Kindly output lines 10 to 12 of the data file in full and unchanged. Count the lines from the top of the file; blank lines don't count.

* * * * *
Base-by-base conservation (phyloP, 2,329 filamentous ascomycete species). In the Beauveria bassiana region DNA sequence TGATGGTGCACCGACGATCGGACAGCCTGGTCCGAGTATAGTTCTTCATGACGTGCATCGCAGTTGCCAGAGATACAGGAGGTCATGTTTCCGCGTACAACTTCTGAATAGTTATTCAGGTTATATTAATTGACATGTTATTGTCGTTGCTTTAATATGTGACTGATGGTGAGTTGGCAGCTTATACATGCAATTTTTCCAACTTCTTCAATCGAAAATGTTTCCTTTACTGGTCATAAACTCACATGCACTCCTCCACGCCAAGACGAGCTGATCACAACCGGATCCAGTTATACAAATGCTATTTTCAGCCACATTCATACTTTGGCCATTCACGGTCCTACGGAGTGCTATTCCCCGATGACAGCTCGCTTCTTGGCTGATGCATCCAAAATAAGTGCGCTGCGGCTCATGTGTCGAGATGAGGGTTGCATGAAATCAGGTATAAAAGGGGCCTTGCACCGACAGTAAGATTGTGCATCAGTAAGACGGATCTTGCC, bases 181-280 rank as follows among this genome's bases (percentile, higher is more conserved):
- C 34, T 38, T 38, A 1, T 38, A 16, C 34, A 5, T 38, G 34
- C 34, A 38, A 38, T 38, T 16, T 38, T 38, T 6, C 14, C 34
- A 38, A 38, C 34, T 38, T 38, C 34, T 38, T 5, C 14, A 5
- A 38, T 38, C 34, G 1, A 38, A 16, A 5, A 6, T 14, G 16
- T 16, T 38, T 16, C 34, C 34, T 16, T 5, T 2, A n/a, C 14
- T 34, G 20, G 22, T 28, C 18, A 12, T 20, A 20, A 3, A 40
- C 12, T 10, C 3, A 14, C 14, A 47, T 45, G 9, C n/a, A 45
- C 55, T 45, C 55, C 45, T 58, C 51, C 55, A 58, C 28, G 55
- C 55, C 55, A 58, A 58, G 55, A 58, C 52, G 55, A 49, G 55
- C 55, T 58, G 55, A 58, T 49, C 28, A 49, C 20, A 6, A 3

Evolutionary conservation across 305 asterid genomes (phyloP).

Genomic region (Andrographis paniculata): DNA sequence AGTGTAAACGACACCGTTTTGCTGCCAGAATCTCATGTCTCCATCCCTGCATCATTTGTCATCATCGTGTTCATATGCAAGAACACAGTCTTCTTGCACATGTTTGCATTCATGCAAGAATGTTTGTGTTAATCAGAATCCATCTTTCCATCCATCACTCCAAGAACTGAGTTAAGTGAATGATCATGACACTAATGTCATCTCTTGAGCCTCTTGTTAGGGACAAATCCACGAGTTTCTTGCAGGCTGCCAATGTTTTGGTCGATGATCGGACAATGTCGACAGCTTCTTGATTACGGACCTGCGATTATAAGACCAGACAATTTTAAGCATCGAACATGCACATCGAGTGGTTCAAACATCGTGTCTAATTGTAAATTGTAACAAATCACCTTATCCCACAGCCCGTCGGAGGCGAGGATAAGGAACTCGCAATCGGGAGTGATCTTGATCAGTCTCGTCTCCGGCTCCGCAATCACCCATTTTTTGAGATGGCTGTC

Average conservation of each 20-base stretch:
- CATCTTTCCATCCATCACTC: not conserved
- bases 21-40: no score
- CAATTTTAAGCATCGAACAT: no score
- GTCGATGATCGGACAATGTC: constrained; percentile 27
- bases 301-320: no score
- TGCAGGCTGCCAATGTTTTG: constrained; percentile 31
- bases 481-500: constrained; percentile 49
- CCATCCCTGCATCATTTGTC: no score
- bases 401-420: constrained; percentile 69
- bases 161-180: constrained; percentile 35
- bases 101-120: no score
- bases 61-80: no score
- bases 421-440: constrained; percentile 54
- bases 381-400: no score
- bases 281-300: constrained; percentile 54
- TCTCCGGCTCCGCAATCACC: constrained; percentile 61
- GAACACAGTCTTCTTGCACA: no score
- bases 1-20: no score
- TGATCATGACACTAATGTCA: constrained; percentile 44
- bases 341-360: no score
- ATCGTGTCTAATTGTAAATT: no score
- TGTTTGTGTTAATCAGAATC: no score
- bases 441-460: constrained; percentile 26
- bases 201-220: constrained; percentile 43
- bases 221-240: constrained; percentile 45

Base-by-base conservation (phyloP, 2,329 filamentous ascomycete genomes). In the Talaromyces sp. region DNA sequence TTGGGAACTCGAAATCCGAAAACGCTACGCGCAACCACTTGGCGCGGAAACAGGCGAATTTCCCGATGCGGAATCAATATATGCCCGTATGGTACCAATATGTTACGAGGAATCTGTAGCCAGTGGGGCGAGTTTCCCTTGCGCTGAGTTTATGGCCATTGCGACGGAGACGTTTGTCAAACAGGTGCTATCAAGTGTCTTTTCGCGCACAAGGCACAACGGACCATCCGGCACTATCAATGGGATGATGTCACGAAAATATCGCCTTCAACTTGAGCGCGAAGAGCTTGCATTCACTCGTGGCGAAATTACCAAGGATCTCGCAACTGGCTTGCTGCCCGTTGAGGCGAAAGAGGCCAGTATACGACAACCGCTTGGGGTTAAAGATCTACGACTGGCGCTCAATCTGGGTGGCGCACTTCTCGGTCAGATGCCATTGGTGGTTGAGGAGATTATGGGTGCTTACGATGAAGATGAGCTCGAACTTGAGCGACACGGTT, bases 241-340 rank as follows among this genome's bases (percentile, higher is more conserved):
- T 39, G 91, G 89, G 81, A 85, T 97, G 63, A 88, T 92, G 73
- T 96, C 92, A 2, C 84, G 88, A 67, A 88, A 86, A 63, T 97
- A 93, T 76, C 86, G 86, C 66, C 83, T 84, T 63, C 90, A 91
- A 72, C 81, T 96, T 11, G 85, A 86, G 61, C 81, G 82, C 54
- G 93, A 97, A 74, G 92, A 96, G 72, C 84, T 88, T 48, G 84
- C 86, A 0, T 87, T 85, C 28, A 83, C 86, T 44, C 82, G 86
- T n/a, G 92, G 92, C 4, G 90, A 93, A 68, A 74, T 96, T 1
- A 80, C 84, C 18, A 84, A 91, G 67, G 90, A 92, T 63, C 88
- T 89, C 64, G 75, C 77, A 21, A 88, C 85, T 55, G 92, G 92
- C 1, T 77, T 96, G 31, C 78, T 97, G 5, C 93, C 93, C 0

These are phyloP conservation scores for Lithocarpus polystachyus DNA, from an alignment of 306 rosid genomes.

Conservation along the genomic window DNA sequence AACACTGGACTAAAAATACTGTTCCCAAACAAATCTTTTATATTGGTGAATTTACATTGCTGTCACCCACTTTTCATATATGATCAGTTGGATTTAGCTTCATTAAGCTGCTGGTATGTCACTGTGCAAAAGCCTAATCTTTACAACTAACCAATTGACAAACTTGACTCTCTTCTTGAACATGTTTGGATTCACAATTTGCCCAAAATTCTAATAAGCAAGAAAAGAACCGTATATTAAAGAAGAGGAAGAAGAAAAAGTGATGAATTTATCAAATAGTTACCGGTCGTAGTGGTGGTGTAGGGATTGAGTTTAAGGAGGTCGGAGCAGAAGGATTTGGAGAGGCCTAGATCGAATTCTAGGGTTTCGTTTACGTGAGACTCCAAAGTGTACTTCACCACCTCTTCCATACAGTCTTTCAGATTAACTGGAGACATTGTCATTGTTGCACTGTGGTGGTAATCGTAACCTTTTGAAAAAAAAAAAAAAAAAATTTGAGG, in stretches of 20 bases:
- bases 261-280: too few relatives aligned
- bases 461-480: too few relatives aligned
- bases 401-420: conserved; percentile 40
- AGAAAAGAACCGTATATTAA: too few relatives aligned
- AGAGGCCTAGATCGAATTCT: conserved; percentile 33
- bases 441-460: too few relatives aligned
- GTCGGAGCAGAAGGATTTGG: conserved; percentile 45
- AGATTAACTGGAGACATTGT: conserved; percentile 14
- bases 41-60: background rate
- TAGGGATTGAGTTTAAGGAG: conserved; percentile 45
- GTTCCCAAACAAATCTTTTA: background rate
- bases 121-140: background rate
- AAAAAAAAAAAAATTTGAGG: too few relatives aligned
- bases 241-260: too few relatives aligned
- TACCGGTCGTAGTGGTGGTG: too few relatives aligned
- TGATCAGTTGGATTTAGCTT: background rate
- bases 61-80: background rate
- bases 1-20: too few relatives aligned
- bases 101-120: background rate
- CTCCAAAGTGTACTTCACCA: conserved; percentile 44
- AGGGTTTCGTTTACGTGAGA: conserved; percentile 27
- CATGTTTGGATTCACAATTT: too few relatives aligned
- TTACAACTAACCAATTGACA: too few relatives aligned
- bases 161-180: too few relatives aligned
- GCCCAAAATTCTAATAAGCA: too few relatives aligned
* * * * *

- C 55, C 55, A 58, A 58, G 55, A 58, C 52, G 55, A 49, G 55
- C 55, T 58, G 55, A 58, T 49, C 28, A 49, C 20, A 6, A 3

Evolutionary conservation across 305 asterid genomes (phyloP).